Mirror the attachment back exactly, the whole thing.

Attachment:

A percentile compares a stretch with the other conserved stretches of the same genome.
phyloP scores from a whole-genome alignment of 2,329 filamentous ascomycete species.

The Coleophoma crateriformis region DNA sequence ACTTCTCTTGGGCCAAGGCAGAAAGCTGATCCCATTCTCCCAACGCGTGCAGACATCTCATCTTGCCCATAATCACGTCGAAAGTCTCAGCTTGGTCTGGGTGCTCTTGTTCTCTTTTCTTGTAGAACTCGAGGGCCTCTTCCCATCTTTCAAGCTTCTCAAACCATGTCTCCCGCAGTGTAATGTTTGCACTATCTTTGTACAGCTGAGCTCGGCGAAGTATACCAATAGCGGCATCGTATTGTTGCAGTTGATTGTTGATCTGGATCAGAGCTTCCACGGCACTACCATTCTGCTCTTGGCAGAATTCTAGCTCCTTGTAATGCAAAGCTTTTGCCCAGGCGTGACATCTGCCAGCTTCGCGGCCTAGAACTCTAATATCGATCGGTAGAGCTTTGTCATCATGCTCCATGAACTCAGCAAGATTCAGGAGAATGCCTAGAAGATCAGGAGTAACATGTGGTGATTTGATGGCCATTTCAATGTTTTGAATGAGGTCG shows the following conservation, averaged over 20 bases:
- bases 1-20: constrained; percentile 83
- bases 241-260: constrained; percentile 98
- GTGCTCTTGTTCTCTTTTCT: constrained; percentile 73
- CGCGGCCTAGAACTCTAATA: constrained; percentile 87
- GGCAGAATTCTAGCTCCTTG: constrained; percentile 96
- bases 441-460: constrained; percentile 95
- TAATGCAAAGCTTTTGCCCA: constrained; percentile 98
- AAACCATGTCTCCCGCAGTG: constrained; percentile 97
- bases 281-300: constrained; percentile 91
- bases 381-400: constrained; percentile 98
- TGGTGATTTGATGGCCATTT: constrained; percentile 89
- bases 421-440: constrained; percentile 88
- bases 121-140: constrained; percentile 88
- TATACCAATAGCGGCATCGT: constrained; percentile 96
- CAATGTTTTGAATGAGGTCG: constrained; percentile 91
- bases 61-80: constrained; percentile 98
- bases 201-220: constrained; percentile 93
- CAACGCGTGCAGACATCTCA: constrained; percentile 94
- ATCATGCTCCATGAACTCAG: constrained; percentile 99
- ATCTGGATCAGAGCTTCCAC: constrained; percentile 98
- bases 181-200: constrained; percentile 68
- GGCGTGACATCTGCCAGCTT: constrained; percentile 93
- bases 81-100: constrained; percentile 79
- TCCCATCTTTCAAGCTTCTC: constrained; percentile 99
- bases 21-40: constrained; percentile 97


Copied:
A percentile compares a stretch with the other conserved stretches of the same genome.
phyloP scores from a whole-genome alignment of 2,329 filamentous ascomycete species.

The Coleophoma crateriformis region DNA sequence ACTTCTCTTGGGCCAAGGCAGAAAGCTGATCCCATTCTCCCAACGCGTGCAGACATCTCATCTTGCCCATAATCACGTCGAAAGTCTCAGCTTGGTCTGGGTGCTCTTGTTCTCTTTTCTTGTAGAACTCGAGGGCCTCTTCCCATCTTTCAAGCTTCTCAAACCATGTCTCCCGCAGTGTAATGTTTGCACTATCTTTGTACAGCTGAGCTCGGCGAAGTATACCAATAGCGGCATCGTATTGTTGCAGTTGATTGTTGATCTGGATCAGAGCTTCCACGGCACTACCATTCTGCTCTTGGCAGAATTCTAGCTCCTTGTAATGCAAAGCTTTTGCCCAGGCGTGACATCTGCCAGCTTCGCGGCCTAGAACTCTAATATCGATCGGTAGAGCTTTGTCATCATGCTCCATGAACTCAGCAAGATTCAGGAGAATGCCTAGAAGATCAGGAGTAACATGTGGTGATTTGATGGCCATTTCAATGTTTTGAATGAGGTCG shows the following conservation, averaged over 20 bases:
- bases 1-20: constrained; percentile 83
- bases 241-260: constrained; percentile 98
- GTGCTCTTGTTCTCTTTTCT: constrained; percentile 73
- CGCGGCCTAGAACTCTAATA: constrained; percentile 87
- GGCAGAATTCTAGCTCCTTG: constrained; percentile 96
- bases 441-460: constrained; percentile 95
- TAATGCAAAGCTTTTGCCCA: constrained; percentile 98
- AAACCATGTCTCCCGCAGTG: constrained; percentile 97
- bases 281-300: constrained; percentile 91
- bases 381-400: constrained; percentile 98
- TGGTGATTTGATGGCCATTT: constrained; percentile 89
- bases 421-440: constrained; percentile 88
- bases 121-140: constrained; percentile 88
- TATACCAATAGCGGCATCGT: constrained; percentile 96
- CAATGTTTTGAATGAGGTCG: constrained; percentile 91
- bases 61-80: constrained; percentile 98
- bases 201-220: constrained; percentile 93
- CAACGCGTGCAGACATCTCA: constrained; percentile 94
- ATCATGCTCCATGAACTCAG: constrained; percentile 99
- ATCTGGATCAGAGCTTCCAC: constrained; percentile 98
- bases 181-200: constrained; percentile 68
- GGCGTGACATCTGCCAGCTT: constrained; percentile 93
- bases 81-100: constrained; percentile 79
- TCCCATCTTTCAAGCTTCTC: constrained; percentile 99
- bases 21-40: constrained; percentile 97